Air Weapons: May 31, 2004


American fighter pilots still practice using automatic cannon, maintaining their skills with this weapon still used for air-to-air combat. Despite the increased reliability and effectiveness of air-to-air missiles, most fighter aircraft still carry a cannon. For the last half century, the most common gun for American aircraft has been the M61 20mm six barrel Gatling gun type weapon. Firing about a hundred rounds a second (and carrying enough ammo for 5-9 such one second bursts), the M61 is really only effective against targets closer than 600 meters away. Today, this usually means low, and slow, flying helicopters or fixed wing propeller driven aircraft. Once or twice a year, most American fighting pilots have gunnery practice. This is accomplished by having a target tug aircraft fly at 450-500 kilometers an hour, towing, on the end of a 500 meter cable, a 40x8 foot banner (that is about the same size as a small aircraft.) Fighters come by and try to put holes in the banner. Each target tug usually flies two sorties a day, giving 4-5 fighters an opportunity to take a shot at the banner during each sortie. The most popular way to keep track of who hit what is to have each aircraft have its ammo painted a different color so that, when the target tug lands, its easy to count how many hits each fighter got.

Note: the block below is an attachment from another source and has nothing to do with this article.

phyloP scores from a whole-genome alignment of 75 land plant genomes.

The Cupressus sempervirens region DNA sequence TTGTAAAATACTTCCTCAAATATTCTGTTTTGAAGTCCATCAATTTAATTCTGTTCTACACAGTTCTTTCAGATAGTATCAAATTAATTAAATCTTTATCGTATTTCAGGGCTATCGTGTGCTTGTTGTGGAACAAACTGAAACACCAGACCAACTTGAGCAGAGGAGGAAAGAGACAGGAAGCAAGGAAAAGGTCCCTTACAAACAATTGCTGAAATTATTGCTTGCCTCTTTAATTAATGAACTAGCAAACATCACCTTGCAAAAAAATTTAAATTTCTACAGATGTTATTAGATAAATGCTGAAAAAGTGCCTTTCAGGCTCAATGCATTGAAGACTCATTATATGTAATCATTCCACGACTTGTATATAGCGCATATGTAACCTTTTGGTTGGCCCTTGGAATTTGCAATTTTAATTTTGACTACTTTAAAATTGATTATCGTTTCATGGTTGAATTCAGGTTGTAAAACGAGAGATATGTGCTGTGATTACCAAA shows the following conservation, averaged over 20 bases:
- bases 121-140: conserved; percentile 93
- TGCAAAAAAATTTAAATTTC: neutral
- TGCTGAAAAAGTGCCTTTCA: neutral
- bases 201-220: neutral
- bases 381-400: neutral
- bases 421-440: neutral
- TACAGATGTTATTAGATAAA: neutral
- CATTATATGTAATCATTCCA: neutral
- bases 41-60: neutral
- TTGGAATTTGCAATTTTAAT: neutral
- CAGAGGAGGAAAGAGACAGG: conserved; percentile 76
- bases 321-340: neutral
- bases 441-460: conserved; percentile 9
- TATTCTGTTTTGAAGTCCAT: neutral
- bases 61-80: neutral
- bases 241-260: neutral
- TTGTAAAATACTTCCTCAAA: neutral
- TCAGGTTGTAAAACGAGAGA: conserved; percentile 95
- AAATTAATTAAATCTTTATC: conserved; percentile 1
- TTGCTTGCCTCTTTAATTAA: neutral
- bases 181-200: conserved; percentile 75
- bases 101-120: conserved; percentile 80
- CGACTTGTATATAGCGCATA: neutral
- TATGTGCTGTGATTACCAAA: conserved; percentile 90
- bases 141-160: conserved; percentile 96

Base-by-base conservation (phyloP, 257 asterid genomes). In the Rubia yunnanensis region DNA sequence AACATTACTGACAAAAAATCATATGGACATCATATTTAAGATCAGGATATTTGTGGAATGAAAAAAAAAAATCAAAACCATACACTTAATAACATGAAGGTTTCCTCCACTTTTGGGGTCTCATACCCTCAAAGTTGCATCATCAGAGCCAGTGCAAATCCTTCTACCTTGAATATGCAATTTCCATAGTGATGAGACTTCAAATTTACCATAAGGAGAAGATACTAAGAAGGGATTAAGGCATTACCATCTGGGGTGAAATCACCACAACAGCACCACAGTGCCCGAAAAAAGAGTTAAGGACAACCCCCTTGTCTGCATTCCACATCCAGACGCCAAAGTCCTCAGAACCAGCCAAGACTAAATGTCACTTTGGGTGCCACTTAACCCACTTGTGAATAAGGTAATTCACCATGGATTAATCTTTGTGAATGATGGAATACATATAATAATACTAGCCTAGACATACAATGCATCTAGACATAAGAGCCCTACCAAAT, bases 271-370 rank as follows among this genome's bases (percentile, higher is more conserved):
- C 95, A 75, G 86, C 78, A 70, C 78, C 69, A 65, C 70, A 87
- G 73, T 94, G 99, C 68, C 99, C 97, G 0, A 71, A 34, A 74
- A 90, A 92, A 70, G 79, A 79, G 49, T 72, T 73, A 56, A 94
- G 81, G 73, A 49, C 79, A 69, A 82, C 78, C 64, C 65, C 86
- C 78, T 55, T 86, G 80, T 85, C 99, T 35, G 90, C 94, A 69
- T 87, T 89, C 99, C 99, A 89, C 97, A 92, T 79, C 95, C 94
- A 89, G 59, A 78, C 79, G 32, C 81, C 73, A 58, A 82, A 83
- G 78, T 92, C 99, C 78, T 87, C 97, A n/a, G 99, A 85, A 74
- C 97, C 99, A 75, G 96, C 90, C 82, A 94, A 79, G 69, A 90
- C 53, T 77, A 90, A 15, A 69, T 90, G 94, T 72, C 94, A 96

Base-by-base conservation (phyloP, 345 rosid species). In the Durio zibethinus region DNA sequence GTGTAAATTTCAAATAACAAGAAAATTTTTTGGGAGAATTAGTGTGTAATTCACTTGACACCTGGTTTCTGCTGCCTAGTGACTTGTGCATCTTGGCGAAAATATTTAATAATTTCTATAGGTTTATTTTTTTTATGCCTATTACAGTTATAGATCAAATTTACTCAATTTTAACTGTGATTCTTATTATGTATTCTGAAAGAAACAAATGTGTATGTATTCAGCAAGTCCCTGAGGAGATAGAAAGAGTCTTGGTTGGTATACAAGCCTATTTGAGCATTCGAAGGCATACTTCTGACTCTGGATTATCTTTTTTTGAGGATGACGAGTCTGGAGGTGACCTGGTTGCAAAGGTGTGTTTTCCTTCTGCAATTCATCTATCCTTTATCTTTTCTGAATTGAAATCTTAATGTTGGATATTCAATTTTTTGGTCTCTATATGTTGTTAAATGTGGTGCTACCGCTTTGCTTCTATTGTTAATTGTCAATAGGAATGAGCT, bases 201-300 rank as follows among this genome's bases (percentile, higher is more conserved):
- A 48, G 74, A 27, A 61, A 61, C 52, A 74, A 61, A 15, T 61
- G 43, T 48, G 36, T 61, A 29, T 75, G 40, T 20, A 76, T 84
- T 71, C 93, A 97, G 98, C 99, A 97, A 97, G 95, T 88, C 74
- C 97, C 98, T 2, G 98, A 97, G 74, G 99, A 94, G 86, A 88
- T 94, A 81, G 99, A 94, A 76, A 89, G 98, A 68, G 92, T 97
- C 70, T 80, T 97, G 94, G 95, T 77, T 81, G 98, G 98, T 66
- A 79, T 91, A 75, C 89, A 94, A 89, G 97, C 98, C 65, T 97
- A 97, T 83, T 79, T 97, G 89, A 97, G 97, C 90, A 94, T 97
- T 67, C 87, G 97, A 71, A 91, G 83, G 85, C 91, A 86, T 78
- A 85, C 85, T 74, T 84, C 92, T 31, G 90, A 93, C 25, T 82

Modern fighters move too fast to be really effective hitting targets on the ground with cannon fire. Moreover, these expensive aircraft prefer to stay at, or above, 10,000 feet, out of the range of ground fire. But a low flying helicopter or aircraft is worth going after, and cannon is still the best weapon to use for this.




Help Keep Us From Drying Up

We need your help! Our subscription base has slowly been dwindling.

Each month we count on your contributions. You can support us in the following ways:

  1. Make sure you spread the word about us. Two ways to do that are to like us on Facebook and follow us on Twitter.
  2. Subscribe to our daily newsletter. We’ll send the news to your email box, and you don’t have to come to the site unless you want to read columns or see photos.
  3. You can contribute to the health of StrategyPage.
Subscribe   Contribute   Close